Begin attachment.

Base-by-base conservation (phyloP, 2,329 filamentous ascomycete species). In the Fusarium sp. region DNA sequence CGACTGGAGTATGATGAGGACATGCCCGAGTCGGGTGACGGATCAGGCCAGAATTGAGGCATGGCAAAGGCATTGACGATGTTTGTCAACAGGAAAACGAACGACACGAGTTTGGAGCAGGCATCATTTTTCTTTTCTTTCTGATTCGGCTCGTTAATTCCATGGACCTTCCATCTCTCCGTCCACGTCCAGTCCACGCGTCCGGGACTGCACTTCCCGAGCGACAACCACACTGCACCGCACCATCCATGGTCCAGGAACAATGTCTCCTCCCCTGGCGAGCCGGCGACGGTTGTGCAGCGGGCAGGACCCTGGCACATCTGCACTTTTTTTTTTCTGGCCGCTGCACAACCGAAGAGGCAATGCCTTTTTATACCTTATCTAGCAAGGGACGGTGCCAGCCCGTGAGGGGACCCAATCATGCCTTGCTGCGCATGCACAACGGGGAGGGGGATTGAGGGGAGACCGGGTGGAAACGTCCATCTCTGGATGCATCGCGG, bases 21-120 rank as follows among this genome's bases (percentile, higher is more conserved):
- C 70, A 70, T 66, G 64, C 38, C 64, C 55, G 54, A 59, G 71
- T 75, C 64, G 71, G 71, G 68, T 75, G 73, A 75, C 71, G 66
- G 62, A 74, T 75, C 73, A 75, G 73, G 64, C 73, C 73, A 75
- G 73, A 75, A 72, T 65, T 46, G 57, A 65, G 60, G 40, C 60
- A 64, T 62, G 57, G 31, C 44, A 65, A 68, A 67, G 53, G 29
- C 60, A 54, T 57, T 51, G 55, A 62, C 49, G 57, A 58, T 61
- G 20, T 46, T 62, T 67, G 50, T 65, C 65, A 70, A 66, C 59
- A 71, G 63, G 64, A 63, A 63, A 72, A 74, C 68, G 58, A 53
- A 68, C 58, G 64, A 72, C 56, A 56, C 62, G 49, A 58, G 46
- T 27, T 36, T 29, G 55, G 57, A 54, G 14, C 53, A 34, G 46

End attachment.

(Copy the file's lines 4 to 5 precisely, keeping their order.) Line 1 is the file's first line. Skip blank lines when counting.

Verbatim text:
- G 62, A 74, T 75, C 73, A 75, G 73, G 64, C 73, C 73, A 75
- G 73, A 75, A 72, T 65, T 46, G 57, A 65, G 60, G 40, C 60